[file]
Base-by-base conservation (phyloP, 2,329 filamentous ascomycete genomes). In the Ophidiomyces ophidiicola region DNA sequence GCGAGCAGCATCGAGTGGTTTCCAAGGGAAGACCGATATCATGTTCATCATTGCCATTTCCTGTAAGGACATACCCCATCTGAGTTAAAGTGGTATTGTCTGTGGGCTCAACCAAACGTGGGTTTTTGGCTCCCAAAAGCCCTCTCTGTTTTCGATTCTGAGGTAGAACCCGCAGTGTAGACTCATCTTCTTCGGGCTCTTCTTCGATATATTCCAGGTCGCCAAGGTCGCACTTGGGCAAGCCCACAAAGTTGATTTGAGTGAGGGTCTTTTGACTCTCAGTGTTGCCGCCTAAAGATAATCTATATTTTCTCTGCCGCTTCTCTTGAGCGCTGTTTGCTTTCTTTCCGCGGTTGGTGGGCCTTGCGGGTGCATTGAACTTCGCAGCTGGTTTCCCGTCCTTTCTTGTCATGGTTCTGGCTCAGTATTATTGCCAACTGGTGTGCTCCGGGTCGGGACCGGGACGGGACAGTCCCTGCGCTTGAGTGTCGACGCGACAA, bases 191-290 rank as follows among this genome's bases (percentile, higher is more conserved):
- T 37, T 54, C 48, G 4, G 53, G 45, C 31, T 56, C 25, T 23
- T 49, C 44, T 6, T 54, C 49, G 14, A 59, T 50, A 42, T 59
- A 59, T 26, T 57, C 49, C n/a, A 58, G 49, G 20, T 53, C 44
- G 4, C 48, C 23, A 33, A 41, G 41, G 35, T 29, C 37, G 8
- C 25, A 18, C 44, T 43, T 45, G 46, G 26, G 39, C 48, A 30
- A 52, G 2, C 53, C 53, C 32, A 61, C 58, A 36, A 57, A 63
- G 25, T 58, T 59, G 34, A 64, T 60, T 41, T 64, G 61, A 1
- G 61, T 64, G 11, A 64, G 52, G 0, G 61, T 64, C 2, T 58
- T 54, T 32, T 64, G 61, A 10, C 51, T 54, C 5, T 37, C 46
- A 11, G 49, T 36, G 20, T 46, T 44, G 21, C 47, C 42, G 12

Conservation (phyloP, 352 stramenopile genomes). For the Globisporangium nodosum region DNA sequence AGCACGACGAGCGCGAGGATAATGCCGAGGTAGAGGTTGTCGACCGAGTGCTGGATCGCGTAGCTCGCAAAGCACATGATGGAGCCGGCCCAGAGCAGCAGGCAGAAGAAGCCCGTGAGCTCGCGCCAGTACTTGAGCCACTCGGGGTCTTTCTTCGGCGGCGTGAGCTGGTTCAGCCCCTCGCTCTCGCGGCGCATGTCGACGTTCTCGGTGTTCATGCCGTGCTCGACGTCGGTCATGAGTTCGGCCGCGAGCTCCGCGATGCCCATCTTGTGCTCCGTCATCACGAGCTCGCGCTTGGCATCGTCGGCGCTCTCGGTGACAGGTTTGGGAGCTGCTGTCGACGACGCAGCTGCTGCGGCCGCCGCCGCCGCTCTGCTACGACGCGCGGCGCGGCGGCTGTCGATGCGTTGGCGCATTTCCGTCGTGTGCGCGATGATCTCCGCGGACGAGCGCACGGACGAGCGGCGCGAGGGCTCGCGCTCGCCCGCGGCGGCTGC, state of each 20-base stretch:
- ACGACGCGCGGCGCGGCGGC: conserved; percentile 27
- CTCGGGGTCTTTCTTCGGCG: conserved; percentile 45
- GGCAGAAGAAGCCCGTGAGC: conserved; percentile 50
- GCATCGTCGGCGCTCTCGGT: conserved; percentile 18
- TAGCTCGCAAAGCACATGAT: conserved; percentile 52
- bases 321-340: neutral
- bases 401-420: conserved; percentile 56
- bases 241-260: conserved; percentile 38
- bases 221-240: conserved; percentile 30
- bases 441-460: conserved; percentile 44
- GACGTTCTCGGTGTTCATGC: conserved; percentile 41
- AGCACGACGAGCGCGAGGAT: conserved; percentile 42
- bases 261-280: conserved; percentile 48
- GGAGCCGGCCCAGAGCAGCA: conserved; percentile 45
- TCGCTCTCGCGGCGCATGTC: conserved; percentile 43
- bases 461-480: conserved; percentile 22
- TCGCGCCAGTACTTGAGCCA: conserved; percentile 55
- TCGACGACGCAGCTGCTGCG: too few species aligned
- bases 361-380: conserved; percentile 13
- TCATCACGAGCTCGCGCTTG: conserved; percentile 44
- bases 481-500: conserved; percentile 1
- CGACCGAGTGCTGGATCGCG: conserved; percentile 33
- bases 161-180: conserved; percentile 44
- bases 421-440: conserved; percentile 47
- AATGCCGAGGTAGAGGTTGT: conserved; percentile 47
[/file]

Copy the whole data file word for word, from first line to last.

Base-by-base conservation (phyloP, 2,329 filamentous ascomycete genomes). In the Ophidiomyces ophidiicola region DNA sequence GCGAGCAGCATCGAGTGGTTTCCAAGGGAAGACCGATATCATGTTCATCATTGCCATTTCCTGTAAGGACATACCCCATCTGAGTTAAAGTGGTATTGTCTGTGGGCTCAACCAAACGTGGGTTTTTGGCTCCCAAAAGCCCTCTCTGTTTTCGATTCTGAGGTAGAACCCGCAGTGTAGACTCATCTTCTTCGGGCTCTTCTTCGATATATTCCAGGTCGCCAAGGTCGCACTTGGGCAAGCCCACAAAGTTGATTTGAGTGAGGGTCTTTTGACTCTCAGTGTTGCCGCCTAAAGATAATCTATATTTTCTCTGCCGCTTCTCTTGAGCGCTGTTTGCTTTCTTTCCGCGGTTGGTGGGCCTTGCGGGTGCATTGAACTTCGCAGCTGGTTTCCCGTCCTTTCTTGTCATGGTTCTGGCTCAGTATTATTGCCAACTGGTGTGCTCCGGGTCGGGACCGGGACGGGACAGTCCCTGCGCTTGAGTGTCGACGCGACAA, bases 191-290 rank as follows among this genome's bases (percentile, higher is more conserved):
- T 37, T 54, C 48, G 4, G 53, G 45, C 31, T 56, C 25, T 23
- T 49, C 44, T 6, T 54, C 49, G 14, A 59, T 50, A 42, T 59
- A 59, T 26, T 57, C 49, C n/a, A 58, G 49, G 20, T 53, C 44
- G 4, C 48, C 23, A 33, A 41, G 41, G 35, T 29, C 37, G 8
- C 25, A 18, C 44, T 43, T 45, G 46, G 26, G 39, C 48, A 30
- A 52, G 2, C 53, C 53, C 32, A 61, C 58, A 36, A 57, A 63
- G 25, T 58, T 59, G 34, A 64, T 60, T 41, T 64, G 61, A 1
- G 61, T 64, G 11, A 64, G 52, G 0, G 61, T 64, C 2, T 58
- T 54, T 32, T 64, G 61, A 10, C 51, T 54, C 5, T 37, C 46
- A 11, G 49, T 36, G 20, T 46, T 44, G 21, C 47, C 42, G 12

Conservation (phyloP, 352 stramenopile genomes). For the Globisporangium nodosum region DNA sequence AGCACGACGAGCGCGAGGATAATGCCGAGGTAGAGGTTGTCGACCGAGTGCTGGATCGCGTAGCTCGCAAAGCACATGATGGAGCCGGCCCAGAGCAGCAGGCAGAAGAAGCCCGTGAGCTCGCGCCAGTACTTGAGCCACTCGGGGTCTTTCTTCGGCGGCGTGAGCTGGTTCAGCCCCTCGCTCTCGCGGCGCATGTCGACGTTCTCGGTGTTCATGCCGTGCTCGACGTCGGTCATGAGTTCGGCCGCGAGCTCCGCGATGCCCATCTTGTGCTCCGTCATCACGAGCTCGCGCTTGGCATCGTCGGCGCTCTCGGTGACAGGTTTGGGAGCTGCTGTCGACGACGCAGCTGCTGCGGCCGCCGCCGCCGCTCTGCTACGACGCGCGGCGCGGCGGCTGTCGATGCGTTGGCGCATTTCCGTCGTGTGCGCGATGATCTCCGCGGACGAGCGCACGGACGAGCGGCGCGAGGGCTCGCGCTCGCCCGCGGCGGCTGC, state of each 20-base stretch:
- ACGACGCGCGGCGCGGCGGC: conserved; percentile 27
- CTCGGGGTCTTTCTTCGGCG: conserved; percentile 45
- GGCAGAAGAAGCCCGTGAGC: conserved; percentile 50
- GCATCGTCGGCGCTCTCGGT: conserved; percentile 18
- TAGCTCGCAAAGCACATGAT: conserved; percentile 52
- bases 321-340: neutral
- bases 401-420: conserved; percentile 56
- bases 241-260: conserved; percentile 38
- bases 221-240: conserved; percentile 30
- bases 441-460: conserved; percentile 44
- GACGTTCTCGGTGTTCATGC: conserved; percentile 41
- AGCACGACGAGCGCGAGGAT: conserved; percentile 42
- bases 261-280: conserved; percentile 48
- GGAGCCGGCCCAGAGCAGCA: conserved; percentile 45
- TCGCTCTCGCGGCGCATGTC: conserved; percentile 43
- bases 461-480: conserved; percentile 22
- TCGCGCCAGTACTTGAGCCA: conserved; percentile 55
- TCGACGACGCAGCTGCTGCG: too few species aligned
- bases 361-380: conserved; percentile 13
- TCATCACGAGCTCGCGCTTG: conserved; percentile 44
- bases 481-500: conserved; percentile 1
- CGACCGAGTGCTGGATCGCG: conserved; percentile 33
- bases 161-180: conserved; percentile 44
- bases 421-440: conserved; percentile 47
- AATGCCGAGGTAGAGGTTGT: conserved; percentile 47